Depending upon the agent employed for modification of the muscle tissue, either myoblasts or the replication-defective viral vectors, the mode of administration may differ. For cells, usually the injections will be about 105 to 106 cells per cm3 of muscle tissue to be treated. For the viral vector, the concentration will depend on the application. The vector will be conveniently administered by injection in a physiologically acceptable medium, such as saline, phosphate buffered saline, or the like. Other additives which may be present include polybrene.

The trauma to the tissue is substantially minimized by having relatively few injections in the region of interest. Particularly, where the patient may have need for extensive treatment, the desirability of having a low number of injections in a particular area is manifest.

The following examples are offered by way of illustration and not by way of limitation.


Introduction of genes (LacZ) by retroviral infection of muscle tissues.

1) BAG (Price et al., (1987) Proc. Natl. Acad. Sci. USA 84:156-160) is a retrovirus that expresses the E.coli LacZ gene (encoding β-galactosidase) under the transcriptional control of the Moloney murine leukemia virus long terminal repeat (MMuLV 5'LTR) and gag pr65 translation initiation codon, and the neomycin resistance gene under the control of the SV40 early promoter.

(2) MMuLVSVnlsLacZ (Bonnerot et al., (1987) Proc. Natl. Acad. Sci. USA 84:6795-6799) is a retrovirus that expresses a modified E.coli LacZ gene (encoding β-galactosidase) onto which the 10 amino acid nuclear localization signal of SV40 T antigen was engineered at the N-terminus. The LacZ gene is embedded within Moloney murine leukemia virus 5' and 3' long terminal repeats and is under the control of the SV40 early promoter.

The BAG and MMuLVSVnlsLacZ retroviruses were generously provided by Drs. Cepko (Harvard U.) and Nicolas (Institut Pasteur), respectively. For infection, supernatant from CREBAG2 retroviral producer cells was obtained following transfection of BAG into the ψCRE packaging cell line that is recombination resistant (Danos and Mulligan (1988) Proc. Natl. Acad. Sci. USA 85:6460-6464) filtered and concentrated. The MMuLVSVnlsLacZ vector was produced by transfection of MMuLVSVnlsLacZ into the .sub.ψ2 packaging cell line (Bonnerot et al., (1987), op. cit.).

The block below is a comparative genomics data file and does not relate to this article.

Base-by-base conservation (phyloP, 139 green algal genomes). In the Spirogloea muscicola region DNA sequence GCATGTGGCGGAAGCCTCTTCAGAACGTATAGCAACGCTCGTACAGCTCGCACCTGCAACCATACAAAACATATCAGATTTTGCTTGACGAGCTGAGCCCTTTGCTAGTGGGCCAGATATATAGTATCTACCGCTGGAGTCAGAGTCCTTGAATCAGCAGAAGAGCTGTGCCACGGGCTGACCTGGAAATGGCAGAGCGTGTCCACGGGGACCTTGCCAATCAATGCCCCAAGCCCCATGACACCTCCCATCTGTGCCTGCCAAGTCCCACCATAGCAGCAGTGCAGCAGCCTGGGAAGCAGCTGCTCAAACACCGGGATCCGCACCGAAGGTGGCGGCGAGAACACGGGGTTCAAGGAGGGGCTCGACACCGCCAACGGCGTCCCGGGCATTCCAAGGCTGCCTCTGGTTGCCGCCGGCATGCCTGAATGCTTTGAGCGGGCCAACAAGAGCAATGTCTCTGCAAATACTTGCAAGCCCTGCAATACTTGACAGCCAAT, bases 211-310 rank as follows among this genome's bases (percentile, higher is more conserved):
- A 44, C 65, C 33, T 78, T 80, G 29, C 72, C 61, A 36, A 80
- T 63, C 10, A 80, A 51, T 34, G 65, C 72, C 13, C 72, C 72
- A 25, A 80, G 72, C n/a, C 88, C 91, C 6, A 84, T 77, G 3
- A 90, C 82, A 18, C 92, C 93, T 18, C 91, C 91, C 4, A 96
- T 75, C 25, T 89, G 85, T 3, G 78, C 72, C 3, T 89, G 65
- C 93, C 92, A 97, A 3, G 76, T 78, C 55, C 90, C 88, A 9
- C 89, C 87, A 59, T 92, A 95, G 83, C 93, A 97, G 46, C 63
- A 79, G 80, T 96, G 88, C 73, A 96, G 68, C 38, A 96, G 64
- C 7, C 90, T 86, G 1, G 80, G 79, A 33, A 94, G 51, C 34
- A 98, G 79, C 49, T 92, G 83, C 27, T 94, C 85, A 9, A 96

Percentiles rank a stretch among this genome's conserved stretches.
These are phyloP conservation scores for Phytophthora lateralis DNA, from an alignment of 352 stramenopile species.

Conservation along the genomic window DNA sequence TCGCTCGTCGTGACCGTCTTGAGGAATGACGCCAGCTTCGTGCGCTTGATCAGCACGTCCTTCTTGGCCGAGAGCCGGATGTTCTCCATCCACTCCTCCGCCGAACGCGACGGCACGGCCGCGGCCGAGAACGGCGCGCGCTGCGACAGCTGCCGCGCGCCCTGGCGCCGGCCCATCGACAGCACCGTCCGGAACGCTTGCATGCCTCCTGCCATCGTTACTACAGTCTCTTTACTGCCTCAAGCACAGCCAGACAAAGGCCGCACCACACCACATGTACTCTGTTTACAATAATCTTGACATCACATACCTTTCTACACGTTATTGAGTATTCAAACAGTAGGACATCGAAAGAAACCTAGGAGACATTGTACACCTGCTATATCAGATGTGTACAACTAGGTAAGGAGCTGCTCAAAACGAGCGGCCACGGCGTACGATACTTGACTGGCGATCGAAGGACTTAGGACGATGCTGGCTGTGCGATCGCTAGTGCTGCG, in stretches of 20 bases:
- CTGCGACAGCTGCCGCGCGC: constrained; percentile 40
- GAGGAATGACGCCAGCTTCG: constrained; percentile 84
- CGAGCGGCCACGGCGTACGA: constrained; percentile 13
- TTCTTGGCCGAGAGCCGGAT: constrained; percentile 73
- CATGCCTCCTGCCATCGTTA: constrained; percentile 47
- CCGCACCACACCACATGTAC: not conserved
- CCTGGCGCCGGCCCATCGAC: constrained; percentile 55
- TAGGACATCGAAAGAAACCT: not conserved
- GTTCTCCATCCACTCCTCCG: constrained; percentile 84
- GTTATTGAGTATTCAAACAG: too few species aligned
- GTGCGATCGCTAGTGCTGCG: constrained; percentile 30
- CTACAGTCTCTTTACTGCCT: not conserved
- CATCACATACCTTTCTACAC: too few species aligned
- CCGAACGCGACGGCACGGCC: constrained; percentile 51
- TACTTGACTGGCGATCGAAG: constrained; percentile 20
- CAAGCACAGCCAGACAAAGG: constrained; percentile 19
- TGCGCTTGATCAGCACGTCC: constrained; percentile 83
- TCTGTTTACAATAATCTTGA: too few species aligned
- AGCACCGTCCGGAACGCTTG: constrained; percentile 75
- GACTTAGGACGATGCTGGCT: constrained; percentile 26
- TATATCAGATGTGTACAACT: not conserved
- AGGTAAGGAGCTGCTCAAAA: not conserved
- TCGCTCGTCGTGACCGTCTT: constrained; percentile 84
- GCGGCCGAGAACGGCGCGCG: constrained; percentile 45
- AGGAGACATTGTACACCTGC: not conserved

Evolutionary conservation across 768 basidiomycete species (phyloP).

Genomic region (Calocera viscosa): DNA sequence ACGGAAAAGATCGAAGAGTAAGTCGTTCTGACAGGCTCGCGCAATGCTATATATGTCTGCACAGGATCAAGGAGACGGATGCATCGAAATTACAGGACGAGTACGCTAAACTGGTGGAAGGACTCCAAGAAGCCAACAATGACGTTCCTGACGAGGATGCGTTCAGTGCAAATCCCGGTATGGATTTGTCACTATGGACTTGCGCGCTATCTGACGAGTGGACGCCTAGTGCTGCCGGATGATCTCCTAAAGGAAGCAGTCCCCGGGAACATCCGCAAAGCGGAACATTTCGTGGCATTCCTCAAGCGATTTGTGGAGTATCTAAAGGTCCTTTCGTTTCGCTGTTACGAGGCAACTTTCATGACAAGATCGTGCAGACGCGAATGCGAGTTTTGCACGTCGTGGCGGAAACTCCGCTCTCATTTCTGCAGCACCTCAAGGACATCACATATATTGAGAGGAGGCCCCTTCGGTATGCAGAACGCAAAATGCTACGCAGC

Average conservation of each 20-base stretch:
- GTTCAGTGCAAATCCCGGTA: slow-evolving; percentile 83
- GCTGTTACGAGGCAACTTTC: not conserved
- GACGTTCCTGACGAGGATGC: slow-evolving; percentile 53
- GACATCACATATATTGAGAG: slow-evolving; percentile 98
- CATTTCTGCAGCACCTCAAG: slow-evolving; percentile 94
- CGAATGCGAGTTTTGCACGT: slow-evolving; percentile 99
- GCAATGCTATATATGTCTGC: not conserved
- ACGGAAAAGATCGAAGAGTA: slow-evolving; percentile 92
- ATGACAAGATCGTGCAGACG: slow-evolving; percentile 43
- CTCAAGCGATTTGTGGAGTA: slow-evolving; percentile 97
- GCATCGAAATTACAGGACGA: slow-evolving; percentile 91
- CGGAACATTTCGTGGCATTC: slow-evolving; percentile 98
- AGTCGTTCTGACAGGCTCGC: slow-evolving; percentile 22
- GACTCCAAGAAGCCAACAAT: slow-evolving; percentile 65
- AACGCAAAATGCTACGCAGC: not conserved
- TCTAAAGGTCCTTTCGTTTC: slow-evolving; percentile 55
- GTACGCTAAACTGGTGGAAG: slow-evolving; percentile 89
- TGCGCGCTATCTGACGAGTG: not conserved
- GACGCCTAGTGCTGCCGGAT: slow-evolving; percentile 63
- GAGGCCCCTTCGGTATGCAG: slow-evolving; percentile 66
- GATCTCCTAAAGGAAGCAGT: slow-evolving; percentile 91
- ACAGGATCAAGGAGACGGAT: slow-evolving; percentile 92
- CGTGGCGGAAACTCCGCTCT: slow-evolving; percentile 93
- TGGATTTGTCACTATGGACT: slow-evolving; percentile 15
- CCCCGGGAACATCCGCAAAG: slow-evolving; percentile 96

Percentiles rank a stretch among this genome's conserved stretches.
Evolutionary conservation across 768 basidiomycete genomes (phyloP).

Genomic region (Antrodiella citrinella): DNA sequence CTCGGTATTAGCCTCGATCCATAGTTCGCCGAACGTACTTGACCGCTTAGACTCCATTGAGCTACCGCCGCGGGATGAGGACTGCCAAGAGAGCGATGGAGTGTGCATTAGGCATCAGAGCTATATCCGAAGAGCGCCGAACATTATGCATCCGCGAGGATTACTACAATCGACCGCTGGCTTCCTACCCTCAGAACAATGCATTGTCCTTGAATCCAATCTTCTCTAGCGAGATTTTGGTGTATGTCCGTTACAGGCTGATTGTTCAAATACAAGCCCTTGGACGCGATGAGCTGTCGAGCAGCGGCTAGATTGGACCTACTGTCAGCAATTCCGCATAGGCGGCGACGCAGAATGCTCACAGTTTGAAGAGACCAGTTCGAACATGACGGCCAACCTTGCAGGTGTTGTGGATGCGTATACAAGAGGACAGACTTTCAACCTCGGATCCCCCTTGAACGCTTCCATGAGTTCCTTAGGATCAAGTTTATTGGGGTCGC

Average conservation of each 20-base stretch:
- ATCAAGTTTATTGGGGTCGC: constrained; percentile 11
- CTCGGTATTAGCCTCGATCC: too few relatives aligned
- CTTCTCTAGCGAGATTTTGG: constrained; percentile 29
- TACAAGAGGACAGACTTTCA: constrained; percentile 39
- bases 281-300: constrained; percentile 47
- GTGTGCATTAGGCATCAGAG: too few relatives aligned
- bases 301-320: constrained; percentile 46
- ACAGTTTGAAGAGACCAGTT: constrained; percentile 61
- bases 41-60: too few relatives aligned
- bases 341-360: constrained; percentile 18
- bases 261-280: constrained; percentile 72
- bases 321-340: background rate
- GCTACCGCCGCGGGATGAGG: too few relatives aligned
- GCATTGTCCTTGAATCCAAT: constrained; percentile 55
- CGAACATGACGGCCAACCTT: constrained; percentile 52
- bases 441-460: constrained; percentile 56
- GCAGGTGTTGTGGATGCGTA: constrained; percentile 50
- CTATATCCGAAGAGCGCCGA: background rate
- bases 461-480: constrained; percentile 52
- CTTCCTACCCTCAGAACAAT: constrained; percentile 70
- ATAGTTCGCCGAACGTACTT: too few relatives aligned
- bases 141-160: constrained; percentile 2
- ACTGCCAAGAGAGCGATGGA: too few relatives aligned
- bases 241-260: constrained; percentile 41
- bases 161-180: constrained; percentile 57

Introduction of genes (LacZ, hGH, and adeno E19) by retroviral infection of myogenic cells in culture which were subsequently injected into muscle tissue.

(5) α-SGC (See FIG. 1) is a retrovirus referred to as self-inactivating that expresses the E. coli LacZ gene under the control of the CMV enhancer and α-globin basal promoter. High level lacZ expression from the internal promoter is made possible by a deletion in the viral 3'LTR resulting in a transcriptionally disabled 5'LTR following infection of cells. The producer cell line (3T3 mouse cell line) for this vector is ψCRIP and known as α38. Cone et al., Science 236, 954 (1987); Danos and Mulligan, Proc. Natl. Acad. Sci. USA 85, 6460 (1988) The advantages of this construct are:

(a) the reduced probability of insertional mutagenesis caused by activation of endogenous genes at the proviral insertion site by the control elements of the LTR; and

(b) the reduced likelihood of packaging viral RNA into infective virus particles by endogenous retroviruses in infected cells, because a functional 5'LTR and ψ packaging signal are absent from the viral transcripts.

(6) MFG (See FIG. 2) is a retrovirus that expresses the human growth hormone gene under the control of the viral LTR. The human growth hormone gene is inserted downstream of a fragment of the retroviral GAG gene. Splice donor and acceptor sites flank the ψ packaging sequence to allow splicing of the primary transcript and efficient generation of an hGH expressing mRNA. Splicing also leads to the removal of the ψ packaging sequence ensuring that the viral transcript cannot be used by endogenous retrovirus to form new infective virus in host cells. The producer cell line for this vector is ψCRIP, and known as S40.3.

(7) pE3TU is a plasmid that expresses the adeno E19 gene under the control of a CMV promoter and the neomycin resistance gene under the control of an SV40 promoter.

(8) pLXSN-E19 is a retrovirus that expresses the E19 gene under the control of the Moloney viral LTR and the neomycin resistance gene under the control of an SV40 promoter.

(9) pLXSH-E19 is a retrovirus that expresses the E19 gene under the control of the viral Moloney LTR and a hygromycin resistance gene under the control of an SV40 promoter.

pE3TU was constructed by inserting the 653 BamHI fragment of the adenovirus 2 gp 19 gene into the BamHI/HindIII sites in the polylinker of plasmid pCB6 (gift of D. Russell, M. Roth and C. Brewer). The adeno E19 fragment was obtained by digesting the d1712 plasmid (Bhat and Wold, (1987) J. Virol. 61:39-3945) which contains the adeno 2 E3 transcription unit cloned into the EcoRI site of pBR322. The parent retrovirus pLXSN was provided by A. D. Miller (Hock, et al., (1989) Blood 74:876-881).

pLXSN-E19 was constructed as follows. A ClaI/BamHI fragment of pE3TU was transferred into pBR322. The EcoRI-BamHI E19 containing fragment from the resultant plasmid was then ligated into the EcoRI-amHI sites of pLSXN retrovirus (MoMSV LTR).

pLXSH-E19 was constructed by removing the neomycin resistance gene with StuI and XbaI digestion and replacing it with a hygromycin gene isolated from pLHL (Palmer et al., Proc. Natl. Acad. Sci. USA (1987) 84:1055-1059).

The α-SGC and MFG retroviruses were generously provided to us by R. Mulligan and Somatix and the pE3TU plasmid and pLXSN-E19 and pLXSH-E19 retroviruses were generously provided by W. Wright (U. of Texas).

B. Evidence of migration of myoblasts in normal development